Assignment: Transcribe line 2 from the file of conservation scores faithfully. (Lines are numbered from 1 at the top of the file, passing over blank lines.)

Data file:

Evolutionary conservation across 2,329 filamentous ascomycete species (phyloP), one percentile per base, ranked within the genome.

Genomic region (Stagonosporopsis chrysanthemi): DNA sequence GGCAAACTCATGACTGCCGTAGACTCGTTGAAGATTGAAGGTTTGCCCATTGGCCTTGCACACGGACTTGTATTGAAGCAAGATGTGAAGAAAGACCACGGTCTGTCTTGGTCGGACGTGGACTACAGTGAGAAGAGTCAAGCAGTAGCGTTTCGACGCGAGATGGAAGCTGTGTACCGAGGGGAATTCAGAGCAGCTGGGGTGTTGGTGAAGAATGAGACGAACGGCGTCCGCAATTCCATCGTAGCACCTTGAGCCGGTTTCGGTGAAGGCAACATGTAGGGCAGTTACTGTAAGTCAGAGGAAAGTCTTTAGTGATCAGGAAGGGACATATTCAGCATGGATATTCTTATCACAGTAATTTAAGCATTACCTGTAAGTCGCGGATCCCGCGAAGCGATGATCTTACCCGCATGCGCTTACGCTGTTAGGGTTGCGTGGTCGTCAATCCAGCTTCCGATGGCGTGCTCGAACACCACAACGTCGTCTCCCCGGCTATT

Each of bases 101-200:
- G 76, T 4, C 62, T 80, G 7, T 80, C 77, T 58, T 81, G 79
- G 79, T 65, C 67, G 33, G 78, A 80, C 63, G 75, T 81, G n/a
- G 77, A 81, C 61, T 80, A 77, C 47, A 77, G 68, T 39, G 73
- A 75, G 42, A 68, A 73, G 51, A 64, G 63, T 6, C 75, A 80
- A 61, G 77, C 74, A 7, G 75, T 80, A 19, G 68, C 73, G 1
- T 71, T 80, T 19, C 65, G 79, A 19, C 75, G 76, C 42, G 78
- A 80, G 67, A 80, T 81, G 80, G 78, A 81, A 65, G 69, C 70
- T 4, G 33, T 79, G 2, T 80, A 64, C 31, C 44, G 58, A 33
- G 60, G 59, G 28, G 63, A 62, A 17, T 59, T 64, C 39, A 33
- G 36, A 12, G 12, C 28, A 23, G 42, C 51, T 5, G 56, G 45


Genomic region (Stagonosporopsis chrysanthemi): DNA sequence GGCAAACTCATGACTGCCGTAGACTCGTTGAAGATTGAAGGTTTGCCCATTGGCCTTGCACACGGACTTGTATTGAAGCAAGATGTGAAGAAAGACCACGGTCTGTCTTGGTCGGACGTGGACTACAGTGAGAAGAGTCAAGCAGTAGCGTTTCGACGCGAGATGGAAGCTGTGTACCGAGGGGAATTCAGAGCAGCTGGGGTGTTGGTGAAGAATGAGACGAACGGCGTCCGCAATTCCATCGTAGCACCTTGAGCCGGTTTCGGTGAAGGCAACATGTAGGGCAGTTACTGTAAGTCAGAGGAAAGTCTTTAGTGATCAGGAAGGGACATATTCAGCATGGATATTCTTATCACAGTAATTTAAGCATTACCTGTAAGTCGCGGATCCCGCGAAGCGATGATCTTACCCGCATGCGCTTACGCTGTTAGGGTTGCGTGGTCGTCAATCCAGCTTCCGATGGCGTGCTCGAACACCACAACGTCGTCTCCCCGGCTATT